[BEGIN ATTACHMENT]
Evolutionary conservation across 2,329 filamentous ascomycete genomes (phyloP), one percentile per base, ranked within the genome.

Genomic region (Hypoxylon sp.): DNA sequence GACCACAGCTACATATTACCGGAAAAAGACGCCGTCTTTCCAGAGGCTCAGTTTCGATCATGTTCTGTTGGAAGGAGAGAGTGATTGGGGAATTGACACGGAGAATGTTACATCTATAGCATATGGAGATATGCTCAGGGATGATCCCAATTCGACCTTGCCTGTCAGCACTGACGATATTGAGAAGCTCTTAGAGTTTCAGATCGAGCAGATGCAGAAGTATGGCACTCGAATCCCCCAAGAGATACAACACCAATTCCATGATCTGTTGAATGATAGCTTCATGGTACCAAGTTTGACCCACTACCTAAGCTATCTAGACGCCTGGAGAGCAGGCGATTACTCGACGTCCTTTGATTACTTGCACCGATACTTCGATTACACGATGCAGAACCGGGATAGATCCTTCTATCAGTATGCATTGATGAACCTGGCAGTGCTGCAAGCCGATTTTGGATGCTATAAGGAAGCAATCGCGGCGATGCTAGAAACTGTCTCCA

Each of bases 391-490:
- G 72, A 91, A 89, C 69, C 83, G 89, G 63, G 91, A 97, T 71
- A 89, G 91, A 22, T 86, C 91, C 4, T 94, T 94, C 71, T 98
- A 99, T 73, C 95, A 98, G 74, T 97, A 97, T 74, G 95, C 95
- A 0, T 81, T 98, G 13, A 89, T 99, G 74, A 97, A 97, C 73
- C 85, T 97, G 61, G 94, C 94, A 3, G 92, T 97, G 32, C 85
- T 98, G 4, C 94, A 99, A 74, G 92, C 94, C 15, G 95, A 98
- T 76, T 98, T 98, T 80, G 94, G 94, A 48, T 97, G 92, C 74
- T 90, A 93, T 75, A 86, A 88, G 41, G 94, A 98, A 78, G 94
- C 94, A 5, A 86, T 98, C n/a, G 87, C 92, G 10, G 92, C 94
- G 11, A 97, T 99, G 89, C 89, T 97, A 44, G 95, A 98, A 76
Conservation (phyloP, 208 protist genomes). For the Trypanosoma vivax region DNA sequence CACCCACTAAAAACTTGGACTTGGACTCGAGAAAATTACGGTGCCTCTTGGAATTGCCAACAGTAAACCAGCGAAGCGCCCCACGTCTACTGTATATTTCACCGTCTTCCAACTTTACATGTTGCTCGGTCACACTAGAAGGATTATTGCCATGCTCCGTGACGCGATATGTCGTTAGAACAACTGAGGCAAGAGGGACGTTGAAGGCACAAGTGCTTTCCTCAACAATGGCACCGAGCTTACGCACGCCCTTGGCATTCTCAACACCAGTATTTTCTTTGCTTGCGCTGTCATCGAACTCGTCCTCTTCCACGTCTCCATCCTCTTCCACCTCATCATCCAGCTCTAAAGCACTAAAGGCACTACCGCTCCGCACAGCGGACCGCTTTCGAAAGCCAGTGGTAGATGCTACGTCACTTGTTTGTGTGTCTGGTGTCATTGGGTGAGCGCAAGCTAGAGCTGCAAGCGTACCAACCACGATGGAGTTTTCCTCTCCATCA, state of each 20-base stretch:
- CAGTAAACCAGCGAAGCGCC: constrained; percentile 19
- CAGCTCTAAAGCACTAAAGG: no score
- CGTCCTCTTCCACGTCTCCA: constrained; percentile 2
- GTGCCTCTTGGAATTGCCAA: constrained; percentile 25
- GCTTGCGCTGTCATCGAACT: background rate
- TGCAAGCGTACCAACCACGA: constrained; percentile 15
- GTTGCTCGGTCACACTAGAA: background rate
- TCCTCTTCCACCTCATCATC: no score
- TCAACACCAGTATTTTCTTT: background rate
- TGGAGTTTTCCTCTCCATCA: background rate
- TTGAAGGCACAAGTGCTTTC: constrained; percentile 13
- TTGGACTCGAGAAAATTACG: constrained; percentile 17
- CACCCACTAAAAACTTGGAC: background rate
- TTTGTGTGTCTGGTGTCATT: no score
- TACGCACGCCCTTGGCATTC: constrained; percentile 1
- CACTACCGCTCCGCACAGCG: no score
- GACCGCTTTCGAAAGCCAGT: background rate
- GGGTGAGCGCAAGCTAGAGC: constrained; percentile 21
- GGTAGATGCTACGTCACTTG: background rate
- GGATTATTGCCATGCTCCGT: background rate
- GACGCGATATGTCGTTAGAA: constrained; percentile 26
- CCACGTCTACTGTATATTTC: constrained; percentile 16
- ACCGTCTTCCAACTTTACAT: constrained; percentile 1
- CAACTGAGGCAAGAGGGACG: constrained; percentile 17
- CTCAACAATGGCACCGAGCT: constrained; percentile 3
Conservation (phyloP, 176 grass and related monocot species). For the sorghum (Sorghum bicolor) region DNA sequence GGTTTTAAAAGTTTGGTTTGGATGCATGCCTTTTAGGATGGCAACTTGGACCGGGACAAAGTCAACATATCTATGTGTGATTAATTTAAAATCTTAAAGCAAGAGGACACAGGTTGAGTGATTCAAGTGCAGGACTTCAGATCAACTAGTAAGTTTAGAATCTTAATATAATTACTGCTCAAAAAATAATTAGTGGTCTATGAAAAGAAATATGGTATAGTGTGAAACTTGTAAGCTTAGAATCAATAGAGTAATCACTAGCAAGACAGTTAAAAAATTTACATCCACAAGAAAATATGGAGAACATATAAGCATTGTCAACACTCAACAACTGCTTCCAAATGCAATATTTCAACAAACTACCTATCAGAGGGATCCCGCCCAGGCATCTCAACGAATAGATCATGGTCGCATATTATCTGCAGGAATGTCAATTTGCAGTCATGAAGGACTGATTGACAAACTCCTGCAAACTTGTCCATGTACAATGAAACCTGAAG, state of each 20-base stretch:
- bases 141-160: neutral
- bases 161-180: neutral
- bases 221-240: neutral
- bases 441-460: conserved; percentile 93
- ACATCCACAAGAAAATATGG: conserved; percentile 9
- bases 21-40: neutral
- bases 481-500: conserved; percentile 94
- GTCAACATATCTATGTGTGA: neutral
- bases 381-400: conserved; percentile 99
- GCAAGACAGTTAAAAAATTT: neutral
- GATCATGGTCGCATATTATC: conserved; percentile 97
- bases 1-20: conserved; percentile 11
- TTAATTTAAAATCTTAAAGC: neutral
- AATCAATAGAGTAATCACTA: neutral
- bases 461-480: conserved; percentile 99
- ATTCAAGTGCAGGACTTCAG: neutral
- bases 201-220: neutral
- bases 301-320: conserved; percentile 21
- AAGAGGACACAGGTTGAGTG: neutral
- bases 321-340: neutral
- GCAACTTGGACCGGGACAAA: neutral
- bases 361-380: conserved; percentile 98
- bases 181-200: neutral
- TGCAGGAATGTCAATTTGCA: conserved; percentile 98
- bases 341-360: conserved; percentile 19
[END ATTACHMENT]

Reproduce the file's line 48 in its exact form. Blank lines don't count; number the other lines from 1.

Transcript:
- GTCAACATATCTATGTGTGA: neutral